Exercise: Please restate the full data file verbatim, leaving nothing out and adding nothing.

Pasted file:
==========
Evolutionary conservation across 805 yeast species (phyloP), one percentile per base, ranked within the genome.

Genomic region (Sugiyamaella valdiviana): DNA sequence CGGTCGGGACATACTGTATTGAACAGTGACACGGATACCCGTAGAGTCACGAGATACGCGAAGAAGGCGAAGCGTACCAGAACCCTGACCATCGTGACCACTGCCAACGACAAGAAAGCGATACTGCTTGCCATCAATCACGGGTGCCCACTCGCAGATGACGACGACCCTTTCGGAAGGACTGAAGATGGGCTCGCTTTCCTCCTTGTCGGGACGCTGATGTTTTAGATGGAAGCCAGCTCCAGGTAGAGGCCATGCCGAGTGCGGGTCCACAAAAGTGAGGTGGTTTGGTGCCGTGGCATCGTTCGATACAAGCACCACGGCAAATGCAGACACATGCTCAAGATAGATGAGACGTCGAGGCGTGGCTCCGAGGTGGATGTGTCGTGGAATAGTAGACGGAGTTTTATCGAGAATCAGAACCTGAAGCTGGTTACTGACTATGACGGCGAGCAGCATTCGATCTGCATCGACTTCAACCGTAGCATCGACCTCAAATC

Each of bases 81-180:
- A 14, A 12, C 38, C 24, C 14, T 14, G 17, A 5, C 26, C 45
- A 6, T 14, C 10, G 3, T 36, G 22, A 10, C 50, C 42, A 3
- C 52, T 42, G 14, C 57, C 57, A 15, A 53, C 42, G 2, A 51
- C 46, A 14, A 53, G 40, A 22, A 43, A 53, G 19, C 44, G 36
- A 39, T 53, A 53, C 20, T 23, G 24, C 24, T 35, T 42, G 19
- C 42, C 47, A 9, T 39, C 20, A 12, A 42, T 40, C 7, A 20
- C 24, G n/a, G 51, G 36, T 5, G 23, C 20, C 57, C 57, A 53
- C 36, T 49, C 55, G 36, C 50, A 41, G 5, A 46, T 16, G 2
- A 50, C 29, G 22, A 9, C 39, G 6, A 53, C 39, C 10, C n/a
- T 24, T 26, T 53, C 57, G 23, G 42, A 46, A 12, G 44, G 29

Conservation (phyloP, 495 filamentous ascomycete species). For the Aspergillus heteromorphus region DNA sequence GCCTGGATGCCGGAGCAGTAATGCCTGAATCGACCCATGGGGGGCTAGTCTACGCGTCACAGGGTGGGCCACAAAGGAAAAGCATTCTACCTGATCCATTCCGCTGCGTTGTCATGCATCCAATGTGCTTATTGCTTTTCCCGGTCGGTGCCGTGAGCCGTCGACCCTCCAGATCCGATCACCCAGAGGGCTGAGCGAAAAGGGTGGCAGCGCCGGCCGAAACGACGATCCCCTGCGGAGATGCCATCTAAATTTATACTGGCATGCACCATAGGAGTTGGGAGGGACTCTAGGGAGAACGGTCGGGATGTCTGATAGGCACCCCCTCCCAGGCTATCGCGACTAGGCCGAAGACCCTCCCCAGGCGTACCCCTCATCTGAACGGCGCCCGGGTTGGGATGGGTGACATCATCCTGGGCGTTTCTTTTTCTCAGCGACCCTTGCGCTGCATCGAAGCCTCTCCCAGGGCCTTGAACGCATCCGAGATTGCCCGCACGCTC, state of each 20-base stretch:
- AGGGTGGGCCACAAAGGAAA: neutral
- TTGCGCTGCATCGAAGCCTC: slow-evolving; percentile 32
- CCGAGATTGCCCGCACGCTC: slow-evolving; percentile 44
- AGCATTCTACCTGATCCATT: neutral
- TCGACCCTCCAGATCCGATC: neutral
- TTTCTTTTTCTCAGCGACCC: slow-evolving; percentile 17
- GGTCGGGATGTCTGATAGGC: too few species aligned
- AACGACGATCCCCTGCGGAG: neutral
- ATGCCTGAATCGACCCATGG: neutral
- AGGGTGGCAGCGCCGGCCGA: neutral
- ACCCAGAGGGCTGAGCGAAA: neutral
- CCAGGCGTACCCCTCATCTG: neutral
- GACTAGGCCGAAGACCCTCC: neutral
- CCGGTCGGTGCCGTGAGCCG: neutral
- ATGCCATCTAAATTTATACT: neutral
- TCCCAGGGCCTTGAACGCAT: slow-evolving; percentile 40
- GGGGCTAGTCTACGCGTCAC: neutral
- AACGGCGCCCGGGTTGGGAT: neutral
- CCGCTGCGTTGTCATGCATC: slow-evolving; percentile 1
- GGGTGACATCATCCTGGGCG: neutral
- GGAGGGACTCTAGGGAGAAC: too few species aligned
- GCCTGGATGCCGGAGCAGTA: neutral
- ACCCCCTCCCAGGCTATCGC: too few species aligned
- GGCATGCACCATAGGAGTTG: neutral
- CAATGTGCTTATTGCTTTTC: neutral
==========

Evolutionary conservation across 805 yeast species (phyloP), one percentile per base, ranked within the genome.

Genomic region (Sugiyamaella valdiviana): DNA sequence CGGTCGGGACATACTGTATTGAACAGTGACACGGATACCCGTAGAGTCACGAGATACGCGAAGAAGGCGAAGCGTACCAGAACCCTGACCATCGTGACCACTGCCAACGACAAGAAAGCGATACTGCTTGCCATCAATCACGGGTGCCCACTCGCAGATGACGACGACCCTTTCGGAAGGACTGAAGATGGGCTCGCTTTCCTCCTTGTCGGGACGCTGATGTTTTAGATGGAAGCCAGCTCCAGGTAGAGGCCATGCCGAGTGCGGGTCCACAAAAGTGAGGTGGTTTGGTGCCGTGGCATCGTTCGATACAAGCACCACGGCAAATGCAGACACATGCTCAAGATAGATGAGACGTCGAGGCGTGGCTCCGAGGTGGATGTGTCGTGGAATAGTAGACGGAGTTTTATCGAGAATCAGAACCTGAAGCTGGTTACTGACTATGACGGCGAGCAGCATTCGATCTGCATCGACTTCAACCGTAGCATCGACCTCAAATC

Each of bases 81-180:
- A 14, A 12, C 38, C 24, C 14, T 14, G 17, A 5, C 26, C 45
- A 6, T 14, C 10, G 3, T 36, G 22, A 10, C 50, C 42, A 3
- C 52, T 42, G 14, C 57, C 57, A 15, A 53, C 42, G 2, A 51
- C 46, A 14, A 53, G 40, A 22, A 43, A 53, G 19, C 44, G 36
- A 39, T 53, A 53, C 20, T 23, G 24, C 24, T 35, T 42, G 19
- C 42, C 47, A 9, T 39, C 20, A 12, A 42, T 40, C 7, A 20
- C 24, G n/a, G 51, G 36, T 5, G 23, C 20, C 57, C 57, A 53
- C 36, T 49, C 55, G 36, C 50, A 41, G 5, A 46, T 16, G 2
- A 50, C 29, G 22, A 9, C 39, G 6, A 53, C 39, C 10, C n/a
- T 24, T 26, T 53, C 57, G 23, G 42, A 46, A 12, G 44, G 29

Conservation (phyloP, 495 filamentous ascomycete species). For the Aspergillus heteromorphus region DNA sequence GCCTGGATGCCGGAGCAGTAATGCCTGAATCGACCCATGGGGGGCTAGTCTACGCGTCACAGGGTGGGCCACAAAGGAAAAGCATTCTACCTGATCCATTCCGCTGCGTTGTCATGCATCCAATGTGCTTATTGCTTTTCCCGGTCGGTGCCGTGAGCCGTCGACCCTCCAGATCCGATCACCCAGAGGGCTGAGCGAAAAGGGTGGCAGCGCCGGCCGAAACGACGATCCCCTGCGGAGATGCCATCTAAATTTATACTGGCATGCACCATAGGAGTTGGGAGGGACTCTAGGGAGAACGGTCGGGATGTCTGATAGGCACCCCCTCCCAGGCTATCGCGACTAGGCCGAAGACCCTCCCCAGGCGTACCCCTCATCTGAACGGCGCCCGGGTTGGGATGGGTGACATCATCCTGGGCGTTTCTTTTTCTCAGCGACCCTTGCGCTGCATCGAAGCCTCTCCCAGGGCCTTGAACGCATCCGAGATTGCCCGCACGCTC, state of each 20-base stretch:
- AGGGTGGGCCACAAAGGAAA: neutral
- TTGCGCTGCATCGAAGCCTC: slow-evolving; percentile 32
- CCGAGATTGCCCGCACGCTC: slow-evolving; percentile 44
- AGCATTCTACCTGATCCATT: neutral
- TCGACCCTCCAGATCCGATC: neutral
- TTTCTTTTTCTCAGCGACCC: slow-evolving; percentile 17
- GGTCGGGATGTCTGATAGGC: too few species aligned
- AACGACGATCCCCTGCGGAG: neutral
- ATGCCTGAATCGACCCATGG: neutral
- AGGGTGGCAGCGCCGGCCGA: neutral
- ACCCAGAGGGCTGAGCGAAA: neutral
- CCAGGCGTACCCCTCATCTG: neutral
- GACTAGGCCGAAGACCCTCC: neutral
- CCGGTCGGTGCCGTGAGCCG: neutral
- ATGCCATCTAAATTTATACT: neutral
- TCCCAGGGCCTTGAACGCAT: slow-evolving; percentile 40
- GGGGCTAGTCTACGCGTCAC: neutral
- AACGGCGCCCGGGTTGGGAT: neutral
- CCGCTGCGTTGTCATGCATC: slow-evolving; percentile 1
- GGGTGACATCATCCTGGGCG: neutral
- GGAGGGACTCTAGGGAGAAC: too few species aligned
- GCCTGGATGCCGGAGCAGTA: neutral
- ACCCCCTCCCAGGCTATCGC: too few species aligned
- GGCATGCACCATAGGAGTTG: neutral
- CAATGTGCTTATTGCTTTTC: neutral